A Mantle Clock in the Back Parlour of Tasma Terrace - Parliament Place, East Melbourne
Tasma Terrace, at 2 to 12 Parliament Place and 30 to 34 St Andrews Place in East Melbourne, was built by the distinguished British born Australian architect, Charles Webb (1821 – 1898). Once comprising seven three storey buildings, Tasma Terrace was constructed in two stages in the 1870s and 1880s. The first three buildings, which were originally known as “Parliament Place”, were erected in 1878 by William Ireland for George Nipper, a wealthy grain merchant and shipping magnate. George Nipper and his family lived at the northernmost building in the terrace (which was demolished in 1940) before moving to the Windsor Hotel in 1885. Due to financial difficulties, Mr. Nipper had to sell the terrace in 1885 to Joseph Thompson (1838 – 1909), a flamboyant and prominent Melbourne bookmaker and racehorse owner. The remaining four buildings that made up the terrace, thus extending the building to the corner of St Andrews Place, were constructed in 1886 and 1887 by Dunton and Hearnden for Joseph Thompson.
From the time of its construction, Tasma Terrace was used mainly as rented accommodation and as some of Melbourne’s most up-market guest and boarding houses. It was customary for many women to conduct boarding houses in the period, and Tasma Terrace was no exception. Women who conducted the various guest houses included Miss Sarah Gould, Elizabeth Gow and Jean Borelli. The name “Tasma” was associated first with terrace number 14 (originally the Nipper family residence) in 1905 when Elizabeth Gow conducted it as a private hotel named the “Tasma Guest House”. Tasma Trrace’s proximity to the city made it ideal accommodation for politicians, businessmen, journalists and entertainers.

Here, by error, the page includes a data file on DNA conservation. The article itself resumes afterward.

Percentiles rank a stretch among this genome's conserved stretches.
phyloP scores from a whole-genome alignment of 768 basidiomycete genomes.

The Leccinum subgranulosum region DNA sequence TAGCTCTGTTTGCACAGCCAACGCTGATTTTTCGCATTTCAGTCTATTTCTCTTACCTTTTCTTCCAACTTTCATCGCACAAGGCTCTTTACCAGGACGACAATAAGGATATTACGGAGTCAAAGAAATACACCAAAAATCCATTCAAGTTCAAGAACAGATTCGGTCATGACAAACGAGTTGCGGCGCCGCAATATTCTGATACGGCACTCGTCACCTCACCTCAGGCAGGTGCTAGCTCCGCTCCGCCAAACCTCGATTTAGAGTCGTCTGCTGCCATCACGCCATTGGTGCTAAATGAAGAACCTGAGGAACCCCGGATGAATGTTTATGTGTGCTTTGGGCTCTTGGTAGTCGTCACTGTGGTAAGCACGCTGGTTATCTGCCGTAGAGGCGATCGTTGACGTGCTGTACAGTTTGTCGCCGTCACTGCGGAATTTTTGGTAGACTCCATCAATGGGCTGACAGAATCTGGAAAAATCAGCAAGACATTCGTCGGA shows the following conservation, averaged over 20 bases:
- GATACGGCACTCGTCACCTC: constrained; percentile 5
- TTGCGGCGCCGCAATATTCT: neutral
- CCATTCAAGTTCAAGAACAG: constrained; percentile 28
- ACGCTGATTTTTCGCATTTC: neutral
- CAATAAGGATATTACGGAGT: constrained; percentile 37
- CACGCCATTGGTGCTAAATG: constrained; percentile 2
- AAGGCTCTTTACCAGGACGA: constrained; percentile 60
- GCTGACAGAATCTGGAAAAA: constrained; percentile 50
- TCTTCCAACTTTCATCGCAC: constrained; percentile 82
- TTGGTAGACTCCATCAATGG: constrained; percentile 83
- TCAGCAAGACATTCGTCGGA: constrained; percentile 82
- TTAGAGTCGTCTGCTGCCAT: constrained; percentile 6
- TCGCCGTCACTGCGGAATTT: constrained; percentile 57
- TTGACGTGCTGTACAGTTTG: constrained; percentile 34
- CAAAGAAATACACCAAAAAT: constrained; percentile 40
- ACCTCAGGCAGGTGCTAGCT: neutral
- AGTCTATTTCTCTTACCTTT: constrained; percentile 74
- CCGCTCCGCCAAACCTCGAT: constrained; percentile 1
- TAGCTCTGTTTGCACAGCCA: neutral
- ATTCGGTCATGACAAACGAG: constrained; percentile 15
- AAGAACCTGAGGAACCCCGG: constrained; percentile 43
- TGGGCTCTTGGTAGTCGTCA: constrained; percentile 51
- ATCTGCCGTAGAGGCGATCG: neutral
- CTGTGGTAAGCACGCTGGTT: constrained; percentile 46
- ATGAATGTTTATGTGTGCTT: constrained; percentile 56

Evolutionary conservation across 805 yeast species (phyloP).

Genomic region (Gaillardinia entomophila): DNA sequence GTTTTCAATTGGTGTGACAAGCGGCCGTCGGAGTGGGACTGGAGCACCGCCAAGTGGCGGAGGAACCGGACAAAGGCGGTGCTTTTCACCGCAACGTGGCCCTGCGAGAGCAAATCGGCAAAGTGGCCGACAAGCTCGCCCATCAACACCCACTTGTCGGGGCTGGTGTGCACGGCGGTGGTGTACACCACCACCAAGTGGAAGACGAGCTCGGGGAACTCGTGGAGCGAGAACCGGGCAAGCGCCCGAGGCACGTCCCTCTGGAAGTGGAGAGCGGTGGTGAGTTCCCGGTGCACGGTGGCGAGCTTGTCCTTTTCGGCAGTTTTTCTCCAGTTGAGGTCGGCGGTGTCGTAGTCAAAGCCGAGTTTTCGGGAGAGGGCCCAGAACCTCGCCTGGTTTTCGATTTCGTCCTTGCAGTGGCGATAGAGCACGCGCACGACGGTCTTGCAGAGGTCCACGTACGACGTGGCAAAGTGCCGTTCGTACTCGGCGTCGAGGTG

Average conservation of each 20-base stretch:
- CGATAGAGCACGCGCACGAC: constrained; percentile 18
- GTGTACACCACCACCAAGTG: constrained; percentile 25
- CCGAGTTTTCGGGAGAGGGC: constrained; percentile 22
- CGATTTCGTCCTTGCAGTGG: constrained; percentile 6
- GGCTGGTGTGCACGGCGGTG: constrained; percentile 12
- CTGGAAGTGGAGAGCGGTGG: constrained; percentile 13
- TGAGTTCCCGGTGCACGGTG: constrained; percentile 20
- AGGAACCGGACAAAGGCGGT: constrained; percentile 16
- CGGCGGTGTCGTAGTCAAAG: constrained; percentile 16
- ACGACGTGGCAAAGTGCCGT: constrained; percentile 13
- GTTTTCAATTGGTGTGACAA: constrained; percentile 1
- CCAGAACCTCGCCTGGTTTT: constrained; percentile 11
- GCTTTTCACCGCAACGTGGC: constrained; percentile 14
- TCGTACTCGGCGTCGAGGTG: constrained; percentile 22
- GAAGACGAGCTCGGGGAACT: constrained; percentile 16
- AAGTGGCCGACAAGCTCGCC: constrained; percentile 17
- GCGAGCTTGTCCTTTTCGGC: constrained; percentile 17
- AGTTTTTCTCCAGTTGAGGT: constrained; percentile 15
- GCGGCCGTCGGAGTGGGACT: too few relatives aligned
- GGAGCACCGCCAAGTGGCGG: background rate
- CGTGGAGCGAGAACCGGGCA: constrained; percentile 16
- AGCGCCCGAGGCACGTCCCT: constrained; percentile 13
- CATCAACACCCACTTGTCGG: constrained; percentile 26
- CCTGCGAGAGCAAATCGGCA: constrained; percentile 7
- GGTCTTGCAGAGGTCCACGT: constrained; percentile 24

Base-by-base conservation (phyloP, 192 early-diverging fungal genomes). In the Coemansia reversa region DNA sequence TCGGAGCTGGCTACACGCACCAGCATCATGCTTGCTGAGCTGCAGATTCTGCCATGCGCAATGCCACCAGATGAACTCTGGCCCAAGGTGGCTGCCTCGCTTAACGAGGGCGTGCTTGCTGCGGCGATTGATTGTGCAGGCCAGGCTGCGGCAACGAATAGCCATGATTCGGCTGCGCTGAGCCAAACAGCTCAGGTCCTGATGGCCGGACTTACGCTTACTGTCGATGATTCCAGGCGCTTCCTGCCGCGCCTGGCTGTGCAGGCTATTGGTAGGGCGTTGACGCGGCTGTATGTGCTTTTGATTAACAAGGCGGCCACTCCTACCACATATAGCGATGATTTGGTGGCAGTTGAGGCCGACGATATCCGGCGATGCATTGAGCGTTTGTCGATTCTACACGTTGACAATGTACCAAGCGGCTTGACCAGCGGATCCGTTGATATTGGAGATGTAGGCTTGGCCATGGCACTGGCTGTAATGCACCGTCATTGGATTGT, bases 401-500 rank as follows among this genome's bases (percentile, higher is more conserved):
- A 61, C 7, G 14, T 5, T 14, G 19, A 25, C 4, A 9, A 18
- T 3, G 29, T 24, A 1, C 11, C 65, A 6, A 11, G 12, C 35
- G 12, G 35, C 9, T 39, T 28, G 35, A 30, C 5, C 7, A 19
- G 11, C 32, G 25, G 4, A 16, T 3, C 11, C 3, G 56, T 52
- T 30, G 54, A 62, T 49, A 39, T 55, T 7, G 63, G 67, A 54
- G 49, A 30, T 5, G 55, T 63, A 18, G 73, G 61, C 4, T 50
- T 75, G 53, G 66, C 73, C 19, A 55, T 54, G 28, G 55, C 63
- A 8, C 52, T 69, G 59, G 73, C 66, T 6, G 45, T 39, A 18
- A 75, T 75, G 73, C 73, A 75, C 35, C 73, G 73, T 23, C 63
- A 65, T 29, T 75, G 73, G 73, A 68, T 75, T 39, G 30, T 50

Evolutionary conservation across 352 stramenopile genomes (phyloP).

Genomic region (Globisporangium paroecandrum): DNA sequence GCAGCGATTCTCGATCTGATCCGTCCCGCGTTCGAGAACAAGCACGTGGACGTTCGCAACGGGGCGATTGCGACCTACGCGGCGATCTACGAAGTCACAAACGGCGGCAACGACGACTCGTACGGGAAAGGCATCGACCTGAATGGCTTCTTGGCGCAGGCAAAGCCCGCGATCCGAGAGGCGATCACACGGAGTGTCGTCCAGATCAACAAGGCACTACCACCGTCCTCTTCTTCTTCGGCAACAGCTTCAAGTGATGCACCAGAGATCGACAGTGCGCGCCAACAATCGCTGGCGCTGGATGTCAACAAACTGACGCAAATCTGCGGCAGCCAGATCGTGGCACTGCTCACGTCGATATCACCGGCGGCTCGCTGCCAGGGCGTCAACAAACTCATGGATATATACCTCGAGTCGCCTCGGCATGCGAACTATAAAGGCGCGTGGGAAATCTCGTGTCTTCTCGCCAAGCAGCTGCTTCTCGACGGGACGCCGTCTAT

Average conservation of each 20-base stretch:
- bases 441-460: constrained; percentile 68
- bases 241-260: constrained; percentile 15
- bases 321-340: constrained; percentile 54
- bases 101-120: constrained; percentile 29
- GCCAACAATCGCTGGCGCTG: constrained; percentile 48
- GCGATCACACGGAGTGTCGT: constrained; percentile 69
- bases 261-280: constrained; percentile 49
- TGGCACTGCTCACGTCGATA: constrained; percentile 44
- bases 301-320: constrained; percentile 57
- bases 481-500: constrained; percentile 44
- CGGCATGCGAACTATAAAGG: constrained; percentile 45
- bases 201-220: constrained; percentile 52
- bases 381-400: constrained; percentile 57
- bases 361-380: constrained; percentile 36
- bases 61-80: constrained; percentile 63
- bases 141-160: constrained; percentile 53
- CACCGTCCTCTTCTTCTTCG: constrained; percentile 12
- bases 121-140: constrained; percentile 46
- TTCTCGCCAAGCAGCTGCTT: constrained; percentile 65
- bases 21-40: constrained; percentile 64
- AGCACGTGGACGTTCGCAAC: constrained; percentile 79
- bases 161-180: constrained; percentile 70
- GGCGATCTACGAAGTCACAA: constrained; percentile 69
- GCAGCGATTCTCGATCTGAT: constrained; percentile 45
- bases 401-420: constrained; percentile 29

One of the most famous occupants was lawyer and future Prime Minister Harold Holt who lived at Tasma Terrace in 1934. Other uses for parts of Tasma Terrace included a trained nurses’ home in the late 1890s and medical suites in the 1940s and 1960s. For many years, number 14 was combined with an adjacent three storey building built around 1900 as the Tasma Guest House, but both were demolished for a seven-level office block in 1940. The office block became infamously known as the “Beirut Hilton” because of its dilapidated state and was in turn demolished in 1995 to provide an entry for the new Park Hyatt Hotel.
After the Second World War, in a changed world, Tasma Terrace attracted a very different clientele, of more humble means. Some tenants included those who were marginalised by society and endured a range of health and social problems, including Vietnam War veterans. From 1941 Maurice Branagan conducted the Tasma Guest House in numbers 2, 4 and 6 for thirty years, including a successful restaurant, which specialised in mushrooms home grown in the basement. By the early 1970s all six remaining buildings were the property of the Crown Lands Department, and there were plans to demolish the buildings, which were considered by that time to be very rundown. The terrace was saved by a concerted conservation campaign, led by the National Trust and various organisations and individuals. However the three-storey rear wings, which comprised many small rooms used as bedrooms for the guest houses, kitchens, staff rooms and bathrooms were all demolished. A glass conservatory was erected across the rear of the retained front portions to provide a rear link across the terrace.